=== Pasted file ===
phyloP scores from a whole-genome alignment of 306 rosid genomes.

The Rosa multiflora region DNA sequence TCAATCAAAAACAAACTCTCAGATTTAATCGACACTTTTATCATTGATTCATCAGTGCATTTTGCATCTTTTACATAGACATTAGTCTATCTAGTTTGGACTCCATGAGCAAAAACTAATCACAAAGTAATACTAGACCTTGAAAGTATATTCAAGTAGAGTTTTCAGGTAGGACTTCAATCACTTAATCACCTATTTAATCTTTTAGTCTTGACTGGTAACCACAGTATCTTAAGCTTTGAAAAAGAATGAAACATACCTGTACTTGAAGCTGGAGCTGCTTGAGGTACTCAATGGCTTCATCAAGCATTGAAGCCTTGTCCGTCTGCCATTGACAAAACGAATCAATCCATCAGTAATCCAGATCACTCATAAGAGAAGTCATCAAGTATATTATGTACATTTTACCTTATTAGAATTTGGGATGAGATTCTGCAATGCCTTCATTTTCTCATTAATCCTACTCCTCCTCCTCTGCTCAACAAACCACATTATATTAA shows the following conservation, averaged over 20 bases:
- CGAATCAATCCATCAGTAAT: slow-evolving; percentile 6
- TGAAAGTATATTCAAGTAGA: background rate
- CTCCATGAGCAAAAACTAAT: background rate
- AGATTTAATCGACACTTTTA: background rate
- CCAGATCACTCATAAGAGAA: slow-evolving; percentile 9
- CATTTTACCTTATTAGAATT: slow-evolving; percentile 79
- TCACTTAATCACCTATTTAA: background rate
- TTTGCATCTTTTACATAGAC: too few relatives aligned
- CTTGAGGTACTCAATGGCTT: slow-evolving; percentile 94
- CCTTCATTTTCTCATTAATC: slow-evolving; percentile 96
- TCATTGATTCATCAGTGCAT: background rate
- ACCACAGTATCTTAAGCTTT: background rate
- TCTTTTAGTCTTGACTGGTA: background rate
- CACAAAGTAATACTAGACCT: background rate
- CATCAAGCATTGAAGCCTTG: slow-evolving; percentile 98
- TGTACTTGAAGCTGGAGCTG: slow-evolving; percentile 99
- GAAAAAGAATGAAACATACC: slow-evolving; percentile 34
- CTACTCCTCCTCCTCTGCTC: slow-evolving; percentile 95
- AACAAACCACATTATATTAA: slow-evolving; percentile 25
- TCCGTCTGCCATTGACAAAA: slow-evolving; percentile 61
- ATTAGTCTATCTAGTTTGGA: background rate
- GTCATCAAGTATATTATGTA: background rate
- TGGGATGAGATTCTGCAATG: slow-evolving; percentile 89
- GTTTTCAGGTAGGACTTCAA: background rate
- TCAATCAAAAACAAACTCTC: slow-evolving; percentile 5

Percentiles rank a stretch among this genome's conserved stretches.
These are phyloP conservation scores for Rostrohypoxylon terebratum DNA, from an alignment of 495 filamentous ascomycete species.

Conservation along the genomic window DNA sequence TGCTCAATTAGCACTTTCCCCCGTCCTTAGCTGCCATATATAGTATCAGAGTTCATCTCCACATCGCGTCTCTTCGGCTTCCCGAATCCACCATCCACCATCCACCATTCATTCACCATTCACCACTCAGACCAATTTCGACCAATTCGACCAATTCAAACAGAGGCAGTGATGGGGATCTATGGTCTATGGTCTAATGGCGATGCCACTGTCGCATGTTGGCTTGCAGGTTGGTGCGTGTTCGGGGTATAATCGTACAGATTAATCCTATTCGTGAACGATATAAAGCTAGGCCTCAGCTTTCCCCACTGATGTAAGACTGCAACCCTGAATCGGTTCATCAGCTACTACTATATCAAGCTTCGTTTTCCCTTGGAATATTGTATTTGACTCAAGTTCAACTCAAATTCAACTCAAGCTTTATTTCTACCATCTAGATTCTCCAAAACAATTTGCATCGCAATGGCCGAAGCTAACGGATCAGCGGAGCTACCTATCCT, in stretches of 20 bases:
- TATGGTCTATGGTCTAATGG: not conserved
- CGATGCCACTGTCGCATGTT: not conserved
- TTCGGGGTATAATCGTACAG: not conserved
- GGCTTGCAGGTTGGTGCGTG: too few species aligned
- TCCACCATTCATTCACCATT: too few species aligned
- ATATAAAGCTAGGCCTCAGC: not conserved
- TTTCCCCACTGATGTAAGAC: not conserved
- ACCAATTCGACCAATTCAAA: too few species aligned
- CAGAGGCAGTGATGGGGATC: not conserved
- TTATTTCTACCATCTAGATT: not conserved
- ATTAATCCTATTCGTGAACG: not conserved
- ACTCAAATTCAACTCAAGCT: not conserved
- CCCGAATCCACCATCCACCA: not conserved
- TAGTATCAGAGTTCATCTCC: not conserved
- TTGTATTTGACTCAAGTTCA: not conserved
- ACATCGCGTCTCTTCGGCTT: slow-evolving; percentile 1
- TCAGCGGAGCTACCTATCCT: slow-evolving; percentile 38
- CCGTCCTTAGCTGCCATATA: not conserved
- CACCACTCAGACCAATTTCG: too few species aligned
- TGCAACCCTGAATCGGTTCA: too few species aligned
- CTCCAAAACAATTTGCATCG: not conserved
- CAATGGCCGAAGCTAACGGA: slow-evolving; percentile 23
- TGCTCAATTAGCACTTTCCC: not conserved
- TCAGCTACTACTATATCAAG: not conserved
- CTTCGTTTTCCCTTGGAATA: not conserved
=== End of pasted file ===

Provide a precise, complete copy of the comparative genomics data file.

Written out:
phyloP scores from a whole-genome alignment of 306 rosid genomes.

The Rosa multiflora region DNA sequence TCAATCAAAAACAAACTCTCAGATTTAATCGACACTTTTATCATTGATTCATCAGTGCATTTTGCATCTTTTACATAGACATTAGTCTATCTAGTTTGGACTCCATGAGCAAAAACTAATCACAAAGTAATACTAGACCTTGAAAGTATATTCAAGTAGAGTTTTCAGGTAGGACTTCAATCACTTAATCACCTATTTAATCTTTTAGTCTTGACTGGTAACCACAGTATCTTAAGCTTTGAAAAAGAATGAAACATACCTGTACTTGAAGCTGGAGCTGCTTGAGGTACTCAATGGCTTCATCAAGCATTGAAGCCTTGTCCGTCTGCCATTGACAAAACGAATCAATCCATCAGTAATCCAGATCACTCATAAGAGAAGTCATCAAGTATATTATGTACATTTTACCTTATTAGAATTTGGGATGAGATTCTGCAATGCCTTCATTTTCTCATTAATCCTACTCCTCCTCCTCTGCTCAACAAACCACATTATATTAA shows the following conservation, averaged over 20 bases:
- CGAATCAATCCATCAGTAAT: slow-evolving; percentile 6
- TGAAAGTATATTCAAGTAGA: background rate
- CTCCATGAGCAAAAACTAAT: background rate
- AGATTTAATCGACACTTTTA: background rate
- CCAGATCACTCATAAGAGAA: slow-evolving; percentile 9
- CATTTTACCTTATTAGAATT: slow-evolving; percentile 79
- TCACTTAATCACCTATTTAA: background rate
- TTTGCATCTTTTACATAGAC: too few relatives aligned
- CTTGAGGTACTCAATGGCTT: slow-evolving; percentile 94
- CCTTCATTTTCTCATTAATC: slow-evolving; percentile 96
- TCATTGATTCATCAGTGCAT: background rate
- ACCACAGTATCTTAAGCTTT: background rate
- TCTTTTAGTCTTGACTGGTA: background rate
- CACAAAGTAATACTAGACCT: background rate
- CATCAAGCATTGAAGCCTTG: slow-evolving; percentile 98
- TGTACTTGAAGCTGGAGCTG: slow-evolving; percentile 99
- GAAAAAGAATGAAACATACC: slow-evolving; percentile 34
- CTACTCCTCCTCCTCTGCTC: slow-evolving; percentile 95
- AACAAACCACATTATATTAA: slow-evolving; percentile 25
- TCCGTCTGCCATTGACAAAA: slow-evolving; percentile 61
- ATTAGTCTATCTAGTTTGGA: background rate
- GTCATCAAGTATATTATGTA: background rate
- TGGGATGAGATTCTGCAATG: slow-evolving; percentile 89
- GTTTTCAGGTAGGACTTCAA: background rate
- TCAATCAAAAACAAACTCTC: slow-evolving; percentile 5

Percentiles rank a stretch among this genome's conserved stretches.
These are phyloP conservation scores for Rostrohypoxylon terebratum DNA, from an alignment of 495 filamentous ascomycete species.

Conservation along the genomic window DNA sequence TGCTCAATTAGCACTTTCCCCCGTCCTTAGCTGCCATATATAGTATCAGAGTTCATCTCCACATCGCGTCTCTTCGGCTTCCCGAATCCACCATCCACCATCCACCATTCATTCACCATTCACCACTCAGACCAATTTCGACCAATTCGACCAATTCAAACAGAGGCAGTGATGGGGATCTATGGTCTATGGTCTAATGGCGATGCCACTGTCGCATGTTGGCTTGCAGGTTGGTGCGTGTTCGGGGTATAATCGTACAGATTAATCCTATTCGTGAACGATATAAAGCTAGGCCTCAGCTTTCCCCACTGATGTAAGACTGCAACCCTGAATCGGTTCATCAGCTACTACTATATCAAGCTTCGTTTTCCCTTGGAATATTGTATTTGACTCAAGTTCAACTCAAATTCAACTCAAGCTTTATTTCTACCATCTAGATTCTCCAAAACAATTTGCATCGCAATGGCCGAAGCTAACGGATCAGCGGAGCTACCTATCCT, in stretches of 20 bases:
- TATGGTCTATGGTCTAATGG: not conserved
- CGATGCCACTGTCGCATGTT: not conserved
- TTCGGGGTATAATCGTACAG: not conserved
- GGCTTGCAGGTTGGTGCGTG: too few species aligned
- TCCACCATTCATTCACCATT: too few species aligned
- ATATAAAGCTAGGCCTCAGC: not conserved
- TTTCCCCACTGATGTAAGAC: not conserved
- ACCAATTCGACCAATTCAAA: too few species aligned
- CAGAGGCAGTGATGGGGATC: not conserved
- TTATTTCTACCATCTAGATT: not conserved
- ATTAATCCTATTCGTGAACG: not conserved
- ACTCAAATTCAACTCAAGCT: not conserved
- CCCGAATCCACCATCCACCA: not conserved
- TAGTATCAGAGTTCATCTCC: not conserved
- TTGTATTTGACTCAAGTTCA: not conserved
- ACATCGCGTCTCTTCGGCTT: slow-evolving; percentile 1
- TCAGCGGAGCTACCTATCCT: slow-evolving; percentile 38
- CCGTCCTTAGCTGCCATATA: not conserved
- CACCACTCAGACCAATTTCG: too few species aligned
- TGCAACCCTGAATCGGTTCA: too few species aligned
- CTCCAAAACAATTTGCATCG: not conserved
- CAATGGCCGAAGCTAACGGA: slow-evolving; percentile 23
- TGCTCAATTAGCACTTTCCC: not conserved
- TCAGCTACTACTATATCAAG: not conserved
- CTTCGTTTTCCCTTGGAATA: not conserved